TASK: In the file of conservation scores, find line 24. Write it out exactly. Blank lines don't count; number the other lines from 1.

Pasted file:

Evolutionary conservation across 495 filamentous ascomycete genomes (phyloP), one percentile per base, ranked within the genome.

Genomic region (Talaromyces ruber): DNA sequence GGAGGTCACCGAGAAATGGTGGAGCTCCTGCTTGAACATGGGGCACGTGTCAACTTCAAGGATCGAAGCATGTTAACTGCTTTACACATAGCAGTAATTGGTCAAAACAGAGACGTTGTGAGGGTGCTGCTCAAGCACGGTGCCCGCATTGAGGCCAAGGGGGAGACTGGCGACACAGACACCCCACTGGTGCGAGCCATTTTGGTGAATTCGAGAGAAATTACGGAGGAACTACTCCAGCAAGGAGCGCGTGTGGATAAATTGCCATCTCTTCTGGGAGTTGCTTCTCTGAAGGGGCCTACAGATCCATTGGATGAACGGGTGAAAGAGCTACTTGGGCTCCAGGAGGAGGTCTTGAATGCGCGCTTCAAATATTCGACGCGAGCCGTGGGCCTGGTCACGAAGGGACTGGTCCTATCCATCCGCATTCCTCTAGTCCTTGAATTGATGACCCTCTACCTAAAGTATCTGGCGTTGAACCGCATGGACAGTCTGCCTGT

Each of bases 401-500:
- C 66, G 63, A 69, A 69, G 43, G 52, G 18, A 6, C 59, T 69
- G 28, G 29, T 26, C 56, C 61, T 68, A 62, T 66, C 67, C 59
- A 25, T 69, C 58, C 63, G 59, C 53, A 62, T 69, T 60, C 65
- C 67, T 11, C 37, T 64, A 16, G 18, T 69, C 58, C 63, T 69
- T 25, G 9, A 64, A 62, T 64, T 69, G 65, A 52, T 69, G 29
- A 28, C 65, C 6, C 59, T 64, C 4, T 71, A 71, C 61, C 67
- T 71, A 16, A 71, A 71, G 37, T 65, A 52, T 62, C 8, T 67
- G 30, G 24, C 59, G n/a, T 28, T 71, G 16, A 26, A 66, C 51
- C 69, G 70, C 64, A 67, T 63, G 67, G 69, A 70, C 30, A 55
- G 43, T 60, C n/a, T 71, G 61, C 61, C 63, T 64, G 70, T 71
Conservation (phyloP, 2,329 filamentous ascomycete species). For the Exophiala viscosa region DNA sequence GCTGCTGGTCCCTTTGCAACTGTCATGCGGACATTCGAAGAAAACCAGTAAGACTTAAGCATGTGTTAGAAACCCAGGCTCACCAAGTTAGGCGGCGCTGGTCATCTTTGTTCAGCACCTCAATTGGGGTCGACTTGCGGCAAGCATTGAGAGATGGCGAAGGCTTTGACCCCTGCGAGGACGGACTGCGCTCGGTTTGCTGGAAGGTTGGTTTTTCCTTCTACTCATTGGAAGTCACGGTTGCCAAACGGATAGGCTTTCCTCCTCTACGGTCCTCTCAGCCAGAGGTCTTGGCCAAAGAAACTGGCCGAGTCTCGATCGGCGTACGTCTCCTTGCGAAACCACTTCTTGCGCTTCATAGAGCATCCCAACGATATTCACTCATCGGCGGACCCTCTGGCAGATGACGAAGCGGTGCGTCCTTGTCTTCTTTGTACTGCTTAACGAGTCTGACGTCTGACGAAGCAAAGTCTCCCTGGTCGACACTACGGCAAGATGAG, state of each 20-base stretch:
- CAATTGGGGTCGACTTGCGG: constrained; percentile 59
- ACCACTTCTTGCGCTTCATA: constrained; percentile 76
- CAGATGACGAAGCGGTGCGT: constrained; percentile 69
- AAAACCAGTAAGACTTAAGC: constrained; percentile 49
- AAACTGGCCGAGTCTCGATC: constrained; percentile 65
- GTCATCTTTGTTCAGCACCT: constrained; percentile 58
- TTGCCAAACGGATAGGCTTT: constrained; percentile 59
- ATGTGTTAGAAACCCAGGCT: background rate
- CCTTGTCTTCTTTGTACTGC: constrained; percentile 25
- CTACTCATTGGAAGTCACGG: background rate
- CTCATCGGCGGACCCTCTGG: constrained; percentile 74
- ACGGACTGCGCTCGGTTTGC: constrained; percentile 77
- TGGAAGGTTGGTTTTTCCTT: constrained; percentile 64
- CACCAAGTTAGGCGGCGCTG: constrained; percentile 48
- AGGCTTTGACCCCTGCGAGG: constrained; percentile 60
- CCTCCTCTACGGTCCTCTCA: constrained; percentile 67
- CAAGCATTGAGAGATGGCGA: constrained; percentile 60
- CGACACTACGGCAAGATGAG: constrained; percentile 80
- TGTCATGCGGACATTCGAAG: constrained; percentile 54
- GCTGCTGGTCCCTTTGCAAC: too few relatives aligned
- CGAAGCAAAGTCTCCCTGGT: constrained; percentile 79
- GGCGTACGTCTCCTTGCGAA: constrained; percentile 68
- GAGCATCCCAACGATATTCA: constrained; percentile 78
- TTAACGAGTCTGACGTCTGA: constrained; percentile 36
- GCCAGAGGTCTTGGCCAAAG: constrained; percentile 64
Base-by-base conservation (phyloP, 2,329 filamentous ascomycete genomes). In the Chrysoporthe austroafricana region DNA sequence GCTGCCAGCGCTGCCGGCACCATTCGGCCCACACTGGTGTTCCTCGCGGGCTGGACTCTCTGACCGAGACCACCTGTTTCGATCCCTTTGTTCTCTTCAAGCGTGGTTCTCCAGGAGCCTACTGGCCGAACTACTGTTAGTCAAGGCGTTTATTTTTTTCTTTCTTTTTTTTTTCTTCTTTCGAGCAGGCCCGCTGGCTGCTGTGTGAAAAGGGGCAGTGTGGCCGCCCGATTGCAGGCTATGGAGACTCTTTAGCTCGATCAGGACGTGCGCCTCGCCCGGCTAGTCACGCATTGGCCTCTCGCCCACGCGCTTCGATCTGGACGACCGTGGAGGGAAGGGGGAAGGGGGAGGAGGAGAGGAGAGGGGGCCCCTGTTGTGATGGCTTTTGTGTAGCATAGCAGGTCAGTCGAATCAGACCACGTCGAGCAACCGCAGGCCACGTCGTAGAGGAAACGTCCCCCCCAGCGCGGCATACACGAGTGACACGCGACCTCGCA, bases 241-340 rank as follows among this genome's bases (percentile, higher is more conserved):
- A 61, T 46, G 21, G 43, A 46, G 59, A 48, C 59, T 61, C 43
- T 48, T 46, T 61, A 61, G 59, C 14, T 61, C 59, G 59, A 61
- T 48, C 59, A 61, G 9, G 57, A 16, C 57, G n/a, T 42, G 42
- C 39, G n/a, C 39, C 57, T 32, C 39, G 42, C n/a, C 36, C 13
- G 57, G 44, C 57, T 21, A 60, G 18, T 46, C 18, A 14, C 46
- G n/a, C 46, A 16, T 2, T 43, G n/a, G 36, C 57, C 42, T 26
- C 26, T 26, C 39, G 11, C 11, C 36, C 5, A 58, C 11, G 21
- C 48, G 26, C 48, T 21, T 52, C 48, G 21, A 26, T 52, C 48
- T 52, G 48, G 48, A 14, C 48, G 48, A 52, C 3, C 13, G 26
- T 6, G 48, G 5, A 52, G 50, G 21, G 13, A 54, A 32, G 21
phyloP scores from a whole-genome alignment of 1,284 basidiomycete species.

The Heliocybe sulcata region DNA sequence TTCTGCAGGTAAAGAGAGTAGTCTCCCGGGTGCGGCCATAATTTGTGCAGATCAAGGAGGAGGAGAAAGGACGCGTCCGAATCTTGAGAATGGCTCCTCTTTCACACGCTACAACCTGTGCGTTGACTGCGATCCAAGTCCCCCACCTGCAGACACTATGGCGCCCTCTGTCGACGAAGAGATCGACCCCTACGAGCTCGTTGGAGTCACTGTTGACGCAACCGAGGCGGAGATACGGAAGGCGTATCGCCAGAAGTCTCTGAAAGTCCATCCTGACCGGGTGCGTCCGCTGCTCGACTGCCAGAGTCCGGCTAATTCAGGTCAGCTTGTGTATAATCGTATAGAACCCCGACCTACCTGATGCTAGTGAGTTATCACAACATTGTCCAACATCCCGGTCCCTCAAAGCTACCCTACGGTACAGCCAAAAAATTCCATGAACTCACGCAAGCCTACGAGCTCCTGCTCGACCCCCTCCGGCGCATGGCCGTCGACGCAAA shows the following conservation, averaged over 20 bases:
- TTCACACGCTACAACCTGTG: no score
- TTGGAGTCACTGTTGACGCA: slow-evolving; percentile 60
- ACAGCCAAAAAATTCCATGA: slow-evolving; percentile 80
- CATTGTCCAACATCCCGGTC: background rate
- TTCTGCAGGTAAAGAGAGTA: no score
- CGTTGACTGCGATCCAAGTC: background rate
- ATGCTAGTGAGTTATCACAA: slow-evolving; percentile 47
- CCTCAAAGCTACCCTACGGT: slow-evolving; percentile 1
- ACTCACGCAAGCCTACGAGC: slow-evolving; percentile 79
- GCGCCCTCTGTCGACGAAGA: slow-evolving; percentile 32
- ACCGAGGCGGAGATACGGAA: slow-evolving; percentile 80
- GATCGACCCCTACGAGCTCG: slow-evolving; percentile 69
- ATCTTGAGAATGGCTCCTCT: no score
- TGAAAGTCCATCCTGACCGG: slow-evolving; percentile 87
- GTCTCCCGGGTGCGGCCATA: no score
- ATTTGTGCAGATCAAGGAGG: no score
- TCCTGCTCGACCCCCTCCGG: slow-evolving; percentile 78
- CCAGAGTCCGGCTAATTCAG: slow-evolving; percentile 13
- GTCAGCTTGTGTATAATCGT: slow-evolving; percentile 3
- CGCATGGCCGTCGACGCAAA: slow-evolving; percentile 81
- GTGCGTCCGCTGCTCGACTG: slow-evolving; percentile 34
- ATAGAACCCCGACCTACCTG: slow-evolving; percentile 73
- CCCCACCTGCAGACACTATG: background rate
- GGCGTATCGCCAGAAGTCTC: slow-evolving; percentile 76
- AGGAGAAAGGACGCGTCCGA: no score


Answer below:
- CTACTCATTGGAAGTCACGG: background rate